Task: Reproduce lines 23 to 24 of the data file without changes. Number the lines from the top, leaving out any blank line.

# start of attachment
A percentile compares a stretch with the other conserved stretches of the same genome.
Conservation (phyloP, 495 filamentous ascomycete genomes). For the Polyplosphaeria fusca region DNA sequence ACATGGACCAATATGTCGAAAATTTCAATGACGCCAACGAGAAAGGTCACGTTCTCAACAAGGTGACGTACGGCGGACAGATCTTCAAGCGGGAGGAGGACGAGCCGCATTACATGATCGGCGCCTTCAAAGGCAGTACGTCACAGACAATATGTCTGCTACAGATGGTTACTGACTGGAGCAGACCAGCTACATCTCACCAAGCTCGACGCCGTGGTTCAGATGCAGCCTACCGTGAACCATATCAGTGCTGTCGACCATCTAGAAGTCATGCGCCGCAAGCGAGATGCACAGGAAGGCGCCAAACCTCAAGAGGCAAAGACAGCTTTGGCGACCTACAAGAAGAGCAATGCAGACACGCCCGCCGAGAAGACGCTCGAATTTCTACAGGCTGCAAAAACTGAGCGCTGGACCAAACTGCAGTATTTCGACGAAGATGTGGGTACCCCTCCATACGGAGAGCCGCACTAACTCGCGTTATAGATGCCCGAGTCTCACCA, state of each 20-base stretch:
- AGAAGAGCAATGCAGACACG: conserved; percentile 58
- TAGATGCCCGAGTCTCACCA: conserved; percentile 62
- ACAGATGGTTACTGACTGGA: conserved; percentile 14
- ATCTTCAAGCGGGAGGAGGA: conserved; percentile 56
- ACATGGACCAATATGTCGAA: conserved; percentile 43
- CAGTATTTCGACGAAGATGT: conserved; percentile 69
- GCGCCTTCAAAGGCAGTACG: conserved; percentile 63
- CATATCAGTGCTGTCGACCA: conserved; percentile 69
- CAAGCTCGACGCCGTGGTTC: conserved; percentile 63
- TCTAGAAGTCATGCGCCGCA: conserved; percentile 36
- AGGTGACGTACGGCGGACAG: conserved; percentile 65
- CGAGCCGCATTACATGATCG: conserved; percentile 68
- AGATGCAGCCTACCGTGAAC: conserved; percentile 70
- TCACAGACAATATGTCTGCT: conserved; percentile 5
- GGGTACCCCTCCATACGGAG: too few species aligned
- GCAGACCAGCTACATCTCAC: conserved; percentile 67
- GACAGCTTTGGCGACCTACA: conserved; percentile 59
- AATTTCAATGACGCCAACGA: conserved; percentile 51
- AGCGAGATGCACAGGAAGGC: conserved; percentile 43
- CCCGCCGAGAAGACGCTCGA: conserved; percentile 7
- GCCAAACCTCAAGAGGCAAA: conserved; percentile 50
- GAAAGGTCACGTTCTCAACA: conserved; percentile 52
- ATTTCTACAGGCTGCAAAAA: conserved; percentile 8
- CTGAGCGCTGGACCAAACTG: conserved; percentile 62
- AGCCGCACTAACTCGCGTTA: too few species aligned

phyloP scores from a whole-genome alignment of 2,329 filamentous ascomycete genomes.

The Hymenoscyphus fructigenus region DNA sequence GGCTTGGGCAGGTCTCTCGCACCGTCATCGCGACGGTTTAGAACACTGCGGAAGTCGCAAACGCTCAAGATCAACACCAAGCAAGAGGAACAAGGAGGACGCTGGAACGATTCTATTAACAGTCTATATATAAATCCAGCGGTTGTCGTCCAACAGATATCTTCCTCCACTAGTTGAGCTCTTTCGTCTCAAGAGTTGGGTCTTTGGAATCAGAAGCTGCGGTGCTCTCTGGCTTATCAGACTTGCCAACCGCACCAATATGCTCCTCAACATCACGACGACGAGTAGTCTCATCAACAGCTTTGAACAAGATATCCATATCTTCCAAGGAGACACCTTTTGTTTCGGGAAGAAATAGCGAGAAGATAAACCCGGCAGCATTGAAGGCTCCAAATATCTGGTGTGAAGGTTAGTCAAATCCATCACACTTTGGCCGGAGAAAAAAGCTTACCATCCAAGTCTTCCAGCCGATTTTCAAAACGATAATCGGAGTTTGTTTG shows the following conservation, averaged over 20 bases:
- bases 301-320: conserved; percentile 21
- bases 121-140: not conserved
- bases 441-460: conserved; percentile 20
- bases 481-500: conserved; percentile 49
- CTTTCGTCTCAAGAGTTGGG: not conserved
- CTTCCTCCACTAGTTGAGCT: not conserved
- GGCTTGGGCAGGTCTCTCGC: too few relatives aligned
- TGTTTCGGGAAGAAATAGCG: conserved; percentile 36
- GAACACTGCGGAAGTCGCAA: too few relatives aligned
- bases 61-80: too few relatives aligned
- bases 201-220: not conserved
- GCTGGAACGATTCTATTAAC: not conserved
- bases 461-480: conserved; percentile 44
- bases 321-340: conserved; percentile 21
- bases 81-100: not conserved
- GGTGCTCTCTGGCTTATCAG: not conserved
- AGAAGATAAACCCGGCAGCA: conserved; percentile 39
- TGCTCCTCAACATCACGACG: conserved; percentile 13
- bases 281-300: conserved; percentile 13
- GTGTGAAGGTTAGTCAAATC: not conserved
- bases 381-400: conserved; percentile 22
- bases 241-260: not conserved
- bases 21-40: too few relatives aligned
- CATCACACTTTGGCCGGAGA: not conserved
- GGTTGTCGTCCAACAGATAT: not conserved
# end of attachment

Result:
- GCCAAACCTCAAGAGGCAAA: conserved; percentile 50
- GAAAGGTCACGTTCTCAACA: conserved; percentile 52